Viktor Fredbäck owns jeans that span decades of American history and have traversed the country and the world. The Swedish collector is fanatical about denim. His collection of denim is a reflection of his passion, one that tells a story – both his own and that of American history.
Jeans from the late 1800’s, found buried in long abandoned silver and gold mines in the Nevada desert, take us back to the days of the gold rush. And his Levi’s® No2 jeans, perhaps the oldest pair of this type in existence, date back to 1888-1889. Viktor loves to examine and celebrate the stitching, the rivets, and the subtle evolution of the trademark Levi’s® two-horse label that helps identify denim brands even today.
He recently documented his denim collection in the book True Fit: A Collected History of Denim, which features beautiful photographs of each item in his possession and a detailed narrative tracing his process of collecting each item and its accompanying history. The 272-page tome reflects his tremendous passion for the subject and the extensive research he did to document each pair of jeans in the greater context of American history. We went behind the scenes with Viktor to learn more about his love of jeans and his extensive collection.
What inspired you to begin collecting denim? What was your first purchase?
I had a roommate who worked with denim when I was a university student. His brother was a denim designer and every evening when we were home together he talked about his brother, vintage denim, and denim magazines. I became inspired by the history of the garments. When I started what would become my collection, the first item I bought was a Buddy Lee doll, a ceramic figurine released in 1920 dressed in clothes from H.D. Lee Mercantile Co.
In your book, you discuss many of the unique items in your collection. Do you have a favorite item?
It’s hard to pick a favorite. All jeans are unique in one way or another. From the beginning it was important to me to collect jeans from “The Big Three” – Levi’s, Lee, and Wrangler. As of now, I have Levi’s jeans from every decade dating from 1870’s – 1980’s!
Now I am looking for brands around during the time Levi’s had a pattern on their rivets. I have a few pairs from that era. If I had to pick out one pair as my favorite, it would be a pair with dart stitching from 1886. Several brands used the dart stitch between 1873-1890, including Levi Strauss & Co.’s Grizzly clothing.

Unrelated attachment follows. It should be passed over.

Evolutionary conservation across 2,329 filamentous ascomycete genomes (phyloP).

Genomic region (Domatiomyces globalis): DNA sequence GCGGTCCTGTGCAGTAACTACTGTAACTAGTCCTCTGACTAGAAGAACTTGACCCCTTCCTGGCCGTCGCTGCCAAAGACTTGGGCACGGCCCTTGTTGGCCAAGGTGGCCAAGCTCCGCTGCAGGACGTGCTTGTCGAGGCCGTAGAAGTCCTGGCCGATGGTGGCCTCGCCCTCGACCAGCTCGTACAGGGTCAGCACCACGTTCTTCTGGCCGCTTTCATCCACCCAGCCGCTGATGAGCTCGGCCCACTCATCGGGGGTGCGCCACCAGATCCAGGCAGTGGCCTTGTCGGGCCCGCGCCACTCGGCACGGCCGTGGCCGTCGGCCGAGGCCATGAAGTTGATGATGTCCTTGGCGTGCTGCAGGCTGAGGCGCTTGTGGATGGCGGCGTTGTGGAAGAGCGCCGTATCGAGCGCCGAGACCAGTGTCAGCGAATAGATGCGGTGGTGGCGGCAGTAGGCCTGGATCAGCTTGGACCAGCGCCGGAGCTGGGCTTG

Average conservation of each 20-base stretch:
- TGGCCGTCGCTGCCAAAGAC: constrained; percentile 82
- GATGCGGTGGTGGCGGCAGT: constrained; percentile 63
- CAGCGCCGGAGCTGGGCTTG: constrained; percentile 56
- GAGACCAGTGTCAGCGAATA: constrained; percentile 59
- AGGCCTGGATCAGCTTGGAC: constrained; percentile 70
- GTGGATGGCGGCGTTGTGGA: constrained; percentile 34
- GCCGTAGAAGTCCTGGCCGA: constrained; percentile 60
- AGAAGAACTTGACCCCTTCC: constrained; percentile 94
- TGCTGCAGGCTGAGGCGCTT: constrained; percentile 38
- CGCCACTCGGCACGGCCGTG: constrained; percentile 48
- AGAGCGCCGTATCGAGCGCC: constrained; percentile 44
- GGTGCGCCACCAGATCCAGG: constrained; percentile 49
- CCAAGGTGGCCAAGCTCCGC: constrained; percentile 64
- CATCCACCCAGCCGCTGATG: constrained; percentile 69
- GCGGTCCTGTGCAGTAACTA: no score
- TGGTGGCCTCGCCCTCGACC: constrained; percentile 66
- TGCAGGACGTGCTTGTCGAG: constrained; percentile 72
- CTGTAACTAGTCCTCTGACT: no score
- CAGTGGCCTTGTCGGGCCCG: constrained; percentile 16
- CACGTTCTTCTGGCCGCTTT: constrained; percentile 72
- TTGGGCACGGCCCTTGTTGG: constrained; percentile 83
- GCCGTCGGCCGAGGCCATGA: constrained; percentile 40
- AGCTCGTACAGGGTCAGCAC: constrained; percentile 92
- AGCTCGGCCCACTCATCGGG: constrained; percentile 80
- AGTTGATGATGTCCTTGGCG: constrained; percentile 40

Do you have your eye on any new items for your collection? What are you most interested in right now?
I always have my eyes peeled when it comes to vintage denim. I have a private dealer that I get my stuff from, and sometimes I dig with him in old mines from the 1800’s for denim. However, right now I am hunting for a pair of duck pants, which are canvas pants miners wore before the invention of denim.
If you could live in any time in denim history, when would it be?
I would choose the 1930’s. The jeans had everything back then – suspenders, buttons, belt loops, back cinches…you name it!
Do you wear any pieces in your collection?
I have made reproductions of my collection that I wear. Because I love collecting miner’s jeans from the 1800’s, I normally wear jeans from that era. Call me old fashioned, but as a denim collector, I think a pair of “good” jeans are always made of 100% cotton.
Your book details a lot of American history—how did you decide what to include?
The information we include is organically linked to the garments. We had clothes that spanned over a hundred years so we focused our research to create as rich a picture as possible of the time. The book shows how the garments came to be, where they originated, and give a glimpse of life during that time. We wanted to let the stories in the book dominate and not let the book become a history lecture. That being said, we actually did a lot more research than what appears in the book. What you see in the book is really just the tip of the iceberg.
What do you see as the future of denim?
I think it’s hard to reinvent the wheel. If you look at a pair of 1800’s denim and a pair of jeans today, there are not many major differences between them. I think the future holds more innovation around fabrics, like stretch jeans and jeggings. We need to continue to adapt to the needs of today – denim is no longer just for miners.
What are your thoughts on the Levi’s® brand and its impact on the denim world?
To me, it’s crystal clear. If Jacob Davis hadn’t sold his idea of the copper rivets to Levi Strauss & Co in the early 1870’s we would not wear jeans today. So thank you guys!
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Photos by Fredrik Ottosson, from True Fit: A Collected History of Denim